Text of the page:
In George Town there are several opportunities to observe fly outs. Both the George Hicks and St. Ignatius campuses offer spectacular views of these creatures in flight as they prepare to feed for the night. Although the bat house at the Lion’s Centre is fairly new, this is another ideal spot to exam bats as they fly out. The bat house at Treasure Island Resort is accessible to both tourists and tenants.

Are Bat Houses Enough?

While bat houses are successful for three of our nine species, the other six kinds of bats need caves and forests to survive. Cave species are especially threatened as land is filled and small caves are covered over.

The bats that live in Cayman Islands caves are important pollinators for local plants and one species that lives only in caves is an important control for larger insects, including roaches and moths that can be crop and garden pests. Together, caves, forests and bat houses can provide habitat for these important native mammals.

Bats are not rodents and can live up to 30 years. They are very sociable and are Cayman’s only native mammal – all other mammals were introduced. Unlike rodents, bats give birth to just one live pup per year which, statistically, puts their population at risk.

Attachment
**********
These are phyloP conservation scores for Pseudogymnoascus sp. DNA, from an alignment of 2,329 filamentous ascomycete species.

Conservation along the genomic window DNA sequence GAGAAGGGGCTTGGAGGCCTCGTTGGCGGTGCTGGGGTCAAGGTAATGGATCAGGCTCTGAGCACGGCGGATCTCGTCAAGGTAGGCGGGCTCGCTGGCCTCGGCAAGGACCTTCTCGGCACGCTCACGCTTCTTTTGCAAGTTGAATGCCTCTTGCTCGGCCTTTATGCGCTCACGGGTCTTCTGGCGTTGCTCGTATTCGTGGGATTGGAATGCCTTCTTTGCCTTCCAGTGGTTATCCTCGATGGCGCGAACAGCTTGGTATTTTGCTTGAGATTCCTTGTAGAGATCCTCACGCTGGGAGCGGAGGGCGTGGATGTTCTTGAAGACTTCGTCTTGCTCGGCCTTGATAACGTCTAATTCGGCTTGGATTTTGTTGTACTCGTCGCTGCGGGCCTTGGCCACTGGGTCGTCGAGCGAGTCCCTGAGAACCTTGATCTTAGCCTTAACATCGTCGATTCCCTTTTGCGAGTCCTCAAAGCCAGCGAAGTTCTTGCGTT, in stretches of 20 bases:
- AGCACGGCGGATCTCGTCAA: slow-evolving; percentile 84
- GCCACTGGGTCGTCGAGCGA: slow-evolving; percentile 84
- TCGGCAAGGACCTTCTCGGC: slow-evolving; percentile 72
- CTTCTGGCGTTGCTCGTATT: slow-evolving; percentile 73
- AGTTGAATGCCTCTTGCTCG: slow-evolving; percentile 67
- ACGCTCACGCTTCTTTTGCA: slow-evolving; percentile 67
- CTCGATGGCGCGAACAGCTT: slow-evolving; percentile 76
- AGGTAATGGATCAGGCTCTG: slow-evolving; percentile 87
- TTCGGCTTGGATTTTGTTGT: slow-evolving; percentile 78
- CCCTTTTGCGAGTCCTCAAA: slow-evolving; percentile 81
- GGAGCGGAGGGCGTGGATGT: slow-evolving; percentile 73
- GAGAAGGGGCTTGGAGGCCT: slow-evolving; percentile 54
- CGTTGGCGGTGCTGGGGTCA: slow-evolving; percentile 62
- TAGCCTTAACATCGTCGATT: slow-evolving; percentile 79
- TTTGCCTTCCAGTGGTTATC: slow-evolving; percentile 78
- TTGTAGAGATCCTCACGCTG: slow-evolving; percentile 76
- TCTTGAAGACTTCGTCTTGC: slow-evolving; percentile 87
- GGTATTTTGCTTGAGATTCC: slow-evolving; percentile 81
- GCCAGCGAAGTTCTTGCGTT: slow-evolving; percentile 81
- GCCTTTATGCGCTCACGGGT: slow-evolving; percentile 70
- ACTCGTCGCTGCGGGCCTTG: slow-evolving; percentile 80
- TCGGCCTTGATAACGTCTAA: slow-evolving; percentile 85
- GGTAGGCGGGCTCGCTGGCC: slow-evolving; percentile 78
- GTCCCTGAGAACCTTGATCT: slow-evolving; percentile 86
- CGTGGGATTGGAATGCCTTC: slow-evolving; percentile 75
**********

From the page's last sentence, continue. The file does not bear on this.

Megabats are the main pollinators of a number of important rainforest trees and regenerate cleared areas by dropping seeds as they fly by. Microbats are beneficial to humans in that they assist with insect control and do so naturally without pesticides that are harmful to crops and people.

The Bat Conservation Programme welcomes volunteers to help with painting the houses and is currently looking for schools or organisations to paint designs or logos on completed houses.

For more on the Bat Conservation Programme, or to find out how to help construct or repair bat houses or for assistance with safe, humane and environmentally sound bat removal from roofs, contact the National Trust at 749-1121, the Wildlife Hotline at 917-BIRD or visit caymanwildliferescue.org or nationaltrust.org.ky.

Please join us in creating habitats that support birds, bats, butterflies and other wildlife.